What scale does it measure?

The Wind Meter has options for both degrees Celcius or degrees Fahrenheit, you can simply press the C/F degrees button to switch between the two options.

  • Based in the UK, I’m more familiar with degrees Celcius so that’s what I selected (I really have no clue when people talk in Fahrenheit!)

The Wind Meter displays the current, average and maximum wind speeds in various different scales:

  • Metres/per second
  • Feet/per second
  • Knots
  • Km/per hour
  • Miles/per hour
  • Beaufort

Whilst hiking I opted for the km/h and mph as they are the scales that I’m most family with.

Is the Wind Meter Waterproof + Shockproof?

Jurassic Coast - day 3 Berghaus Paclite 2.0 Jacket
Hiking in the rain of Jurassic Coast


I’ve been lucky enough not to experience any rain whilst I’ve been hiking so I’ve not been able to give the Wind Meter a full test in wet weather.

The sensor is water resistant so it’s fine in the rain but possibly won’t work as well if you drop it in a lake!

But I will keep an eye on the weather and will make sure I give it a proper test on the next rainy day I hike. Although I’m hoping it won’t be too soon!

The Wind Meter comes with a red rubber cover around the outside. This is more to protect it from bangs and scratches against rocks. I wouldn’t recommend dropping it from a great height!

How much does the Wind Meter cost?

Curbar Edge + Baslow Edge, Peak District - ClimeMET Wind Meter
ClimeMET Wind Meter and Carry Pouch


The Wind Meter costs £32.50.

If you wish to purchase the additional cover, that costs £9.50.

Order Now

You can order directly from ClimeMET.com

Or if you prefer then order on Amazon Wind Meter and Carry Pouch (currently on sale via Amazon.co.uk)

What are my thoughts on the ClimeMET?

Helvellyn back via Striding Edge - Lake District (3)
The narrow ridge of Striding Edge on the way down from Helvellyn

I’ve enjoyed trying out the ClimeMET Wind Meter. Because it’s so lightweight it’s an easy item to pop in my hiking rucksack on my adventures. If I’m honest it’s not something I would take on every hike but as the weather is changing in the UK, it’s certainly something that would be very useful on mountain hikes and ridge walks.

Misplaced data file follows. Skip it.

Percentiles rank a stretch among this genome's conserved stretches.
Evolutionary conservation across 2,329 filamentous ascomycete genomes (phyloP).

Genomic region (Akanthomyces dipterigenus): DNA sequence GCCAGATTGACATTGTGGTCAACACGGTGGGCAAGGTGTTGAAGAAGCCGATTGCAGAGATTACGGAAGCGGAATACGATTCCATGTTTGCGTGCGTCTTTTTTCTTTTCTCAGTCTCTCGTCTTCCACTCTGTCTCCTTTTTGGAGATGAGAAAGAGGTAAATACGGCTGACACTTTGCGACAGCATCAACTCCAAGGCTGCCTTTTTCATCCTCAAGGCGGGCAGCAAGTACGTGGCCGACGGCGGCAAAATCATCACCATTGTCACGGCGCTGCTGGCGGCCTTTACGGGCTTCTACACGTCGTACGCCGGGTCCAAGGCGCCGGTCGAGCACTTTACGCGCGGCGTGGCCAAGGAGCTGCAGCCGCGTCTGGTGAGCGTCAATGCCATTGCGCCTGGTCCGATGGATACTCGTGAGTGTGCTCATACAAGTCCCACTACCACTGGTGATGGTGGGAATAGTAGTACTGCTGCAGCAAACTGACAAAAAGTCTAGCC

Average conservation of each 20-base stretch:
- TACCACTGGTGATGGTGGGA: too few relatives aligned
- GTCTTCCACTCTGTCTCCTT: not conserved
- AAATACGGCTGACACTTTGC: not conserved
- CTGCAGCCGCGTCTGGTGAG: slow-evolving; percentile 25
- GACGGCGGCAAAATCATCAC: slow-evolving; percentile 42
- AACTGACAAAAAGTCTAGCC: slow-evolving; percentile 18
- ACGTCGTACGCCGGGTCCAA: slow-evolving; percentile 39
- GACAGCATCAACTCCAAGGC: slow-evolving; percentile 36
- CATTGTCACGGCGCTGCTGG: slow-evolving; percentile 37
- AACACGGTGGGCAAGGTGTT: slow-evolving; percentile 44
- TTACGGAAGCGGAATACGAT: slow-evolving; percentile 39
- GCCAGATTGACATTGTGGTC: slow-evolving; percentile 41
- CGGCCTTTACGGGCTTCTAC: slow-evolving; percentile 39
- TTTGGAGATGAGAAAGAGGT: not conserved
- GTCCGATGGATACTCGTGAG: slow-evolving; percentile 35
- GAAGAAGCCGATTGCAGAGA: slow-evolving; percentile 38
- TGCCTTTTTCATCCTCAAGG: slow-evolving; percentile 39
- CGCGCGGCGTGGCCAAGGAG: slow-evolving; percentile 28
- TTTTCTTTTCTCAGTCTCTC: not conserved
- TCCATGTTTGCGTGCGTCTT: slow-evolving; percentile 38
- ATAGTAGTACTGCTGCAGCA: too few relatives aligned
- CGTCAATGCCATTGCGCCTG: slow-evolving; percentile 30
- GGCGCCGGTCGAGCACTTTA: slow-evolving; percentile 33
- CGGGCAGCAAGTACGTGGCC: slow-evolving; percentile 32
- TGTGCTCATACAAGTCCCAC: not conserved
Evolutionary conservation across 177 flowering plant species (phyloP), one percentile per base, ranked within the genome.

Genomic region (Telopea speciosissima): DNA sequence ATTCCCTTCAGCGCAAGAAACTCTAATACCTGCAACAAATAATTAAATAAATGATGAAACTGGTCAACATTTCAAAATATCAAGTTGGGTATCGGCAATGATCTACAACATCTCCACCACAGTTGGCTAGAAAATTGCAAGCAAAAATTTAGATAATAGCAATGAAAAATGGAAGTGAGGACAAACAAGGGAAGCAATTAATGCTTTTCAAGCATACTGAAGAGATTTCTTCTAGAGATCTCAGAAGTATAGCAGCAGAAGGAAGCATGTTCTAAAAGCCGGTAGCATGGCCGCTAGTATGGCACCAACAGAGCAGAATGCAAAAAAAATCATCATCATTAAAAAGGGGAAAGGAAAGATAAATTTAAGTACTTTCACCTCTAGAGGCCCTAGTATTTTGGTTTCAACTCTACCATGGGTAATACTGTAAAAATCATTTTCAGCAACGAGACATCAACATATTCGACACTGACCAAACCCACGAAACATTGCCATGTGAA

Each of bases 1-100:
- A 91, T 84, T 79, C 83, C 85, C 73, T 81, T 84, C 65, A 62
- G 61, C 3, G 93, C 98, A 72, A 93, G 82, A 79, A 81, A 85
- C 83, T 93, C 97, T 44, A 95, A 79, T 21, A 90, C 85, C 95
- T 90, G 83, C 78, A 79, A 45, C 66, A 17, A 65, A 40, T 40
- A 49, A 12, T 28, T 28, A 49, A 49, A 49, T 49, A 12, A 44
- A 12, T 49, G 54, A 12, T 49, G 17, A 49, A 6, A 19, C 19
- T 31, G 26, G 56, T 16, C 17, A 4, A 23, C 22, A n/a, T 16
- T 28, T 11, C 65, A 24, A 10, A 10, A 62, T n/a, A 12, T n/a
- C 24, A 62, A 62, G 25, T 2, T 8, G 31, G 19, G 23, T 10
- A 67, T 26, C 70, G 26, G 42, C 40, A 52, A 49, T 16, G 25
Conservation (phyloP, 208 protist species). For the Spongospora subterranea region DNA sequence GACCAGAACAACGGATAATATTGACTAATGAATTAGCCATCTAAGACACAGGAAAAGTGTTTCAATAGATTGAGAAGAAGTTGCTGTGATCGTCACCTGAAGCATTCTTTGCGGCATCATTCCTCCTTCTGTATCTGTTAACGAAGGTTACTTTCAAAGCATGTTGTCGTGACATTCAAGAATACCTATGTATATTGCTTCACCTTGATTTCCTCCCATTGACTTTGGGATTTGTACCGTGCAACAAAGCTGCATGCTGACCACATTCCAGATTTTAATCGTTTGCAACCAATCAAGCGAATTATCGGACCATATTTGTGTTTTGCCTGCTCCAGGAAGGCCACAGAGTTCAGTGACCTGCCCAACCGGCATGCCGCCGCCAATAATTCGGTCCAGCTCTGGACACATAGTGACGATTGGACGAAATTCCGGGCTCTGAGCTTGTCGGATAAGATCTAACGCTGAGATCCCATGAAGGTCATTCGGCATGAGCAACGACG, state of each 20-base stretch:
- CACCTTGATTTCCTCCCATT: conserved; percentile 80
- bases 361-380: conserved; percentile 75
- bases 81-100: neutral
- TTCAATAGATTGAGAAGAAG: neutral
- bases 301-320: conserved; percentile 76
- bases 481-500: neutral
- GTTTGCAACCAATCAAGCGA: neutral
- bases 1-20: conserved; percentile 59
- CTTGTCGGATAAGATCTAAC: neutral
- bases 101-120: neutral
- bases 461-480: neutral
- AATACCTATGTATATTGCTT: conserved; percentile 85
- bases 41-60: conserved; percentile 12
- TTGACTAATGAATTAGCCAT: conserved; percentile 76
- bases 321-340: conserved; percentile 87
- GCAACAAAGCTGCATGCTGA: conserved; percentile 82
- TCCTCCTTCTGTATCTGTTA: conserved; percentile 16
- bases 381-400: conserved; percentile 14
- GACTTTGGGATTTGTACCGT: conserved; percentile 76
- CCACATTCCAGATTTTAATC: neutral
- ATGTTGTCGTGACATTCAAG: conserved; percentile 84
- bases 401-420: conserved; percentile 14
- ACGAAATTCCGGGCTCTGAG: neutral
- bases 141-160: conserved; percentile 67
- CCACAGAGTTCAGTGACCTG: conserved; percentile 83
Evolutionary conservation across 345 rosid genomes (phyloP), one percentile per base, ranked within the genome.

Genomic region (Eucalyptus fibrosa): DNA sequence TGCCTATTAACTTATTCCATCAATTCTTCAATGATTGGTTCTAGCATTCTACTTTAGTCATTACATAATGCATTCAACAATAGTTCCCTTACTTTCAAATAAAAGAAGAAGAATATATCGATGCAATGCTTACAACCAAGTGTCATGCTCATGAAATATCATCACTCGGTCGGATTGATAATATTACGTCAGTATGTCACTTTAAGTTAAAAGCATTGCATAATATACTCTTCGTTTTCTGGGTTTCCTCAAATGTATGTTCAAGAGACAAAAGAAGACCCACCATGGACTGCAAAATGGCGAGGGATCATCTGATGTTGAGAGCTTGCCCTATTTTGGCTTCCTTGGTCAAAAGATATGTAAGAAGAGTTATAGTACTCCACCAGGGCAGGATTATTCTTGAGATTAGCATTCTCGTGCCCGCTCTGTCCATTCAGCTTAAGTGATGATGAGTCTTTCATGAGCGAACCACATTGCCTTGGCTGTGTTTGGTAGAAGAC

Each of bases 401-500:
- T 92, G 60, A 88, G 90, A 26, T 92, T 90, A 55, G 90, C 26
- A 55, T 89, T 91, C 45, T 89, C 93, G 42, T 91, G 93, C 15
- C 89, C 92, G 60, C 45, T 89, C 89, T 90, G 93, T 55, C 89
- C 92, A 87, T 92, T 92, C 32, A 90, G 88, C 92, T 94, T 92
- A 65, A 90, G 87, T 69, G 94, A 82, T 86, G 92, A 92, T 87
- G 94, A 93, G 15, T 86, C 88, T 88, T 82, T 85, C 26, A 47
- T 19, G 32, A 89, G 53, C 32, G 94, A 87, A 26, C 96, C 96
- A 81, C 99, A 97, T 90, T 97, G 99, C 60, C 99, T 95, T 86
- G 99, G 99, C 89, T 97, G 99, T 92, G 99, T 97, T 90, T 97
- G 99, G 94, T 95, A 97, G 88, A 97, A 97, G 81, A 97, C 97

For example, the scary Striding Edge in the Lake District or Crib Goch in Snowdonia. I’ve done both of these hikes, Striding Edge on a lovely summer day and Crib Goch on a not so lovely summer day! On the Welsh 3000s Challenge, I hiked along Crib Goch in windy conditions, the group in front of us opted not to hike across as they felt it was too windy so the ClimeMET Wind Meter would have been a very handy tool to have with me (and them).

The Carry Pouch is handy to keep it in but with the red rubber case, I don’t feel it’s an essential item. I would have loved it to have a belt loop so I could attach the case to my hiking trousers or to my bag to make it easier to use whilst hiking. If the design is modified then I’d say it’s worth it so it’s easily accessible.

The lanyard is handy to pop round your wrist. Just in case it’s really windy or if you have lots of other things in your hands!

For outdoor lovers, this mini-gadget would make a lovely gift as it’s perfect for many different outdoor sports and adventures.

Buy yours now directly from ClimeMET.com or via Amazon.co.uk

Free pouch for readers with the Discount Code – ‘BECKY’*

*Offer only valid until 31/12/18

What are your thoughts on the ClimeMET Handheld Wind Meter? Do you have any questions about it? Ask me in the comments below.

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ClimeMET Handheld Wind Speed Meter
ClimeMET Handheld Wind Speed Meter
ClimeMET Handheld Wind Speed Meter

*Becky the Traveller contains some affiliate links. If you make a purchase through these links, I earn a small commission at no extra cost to you. Thanks for reading!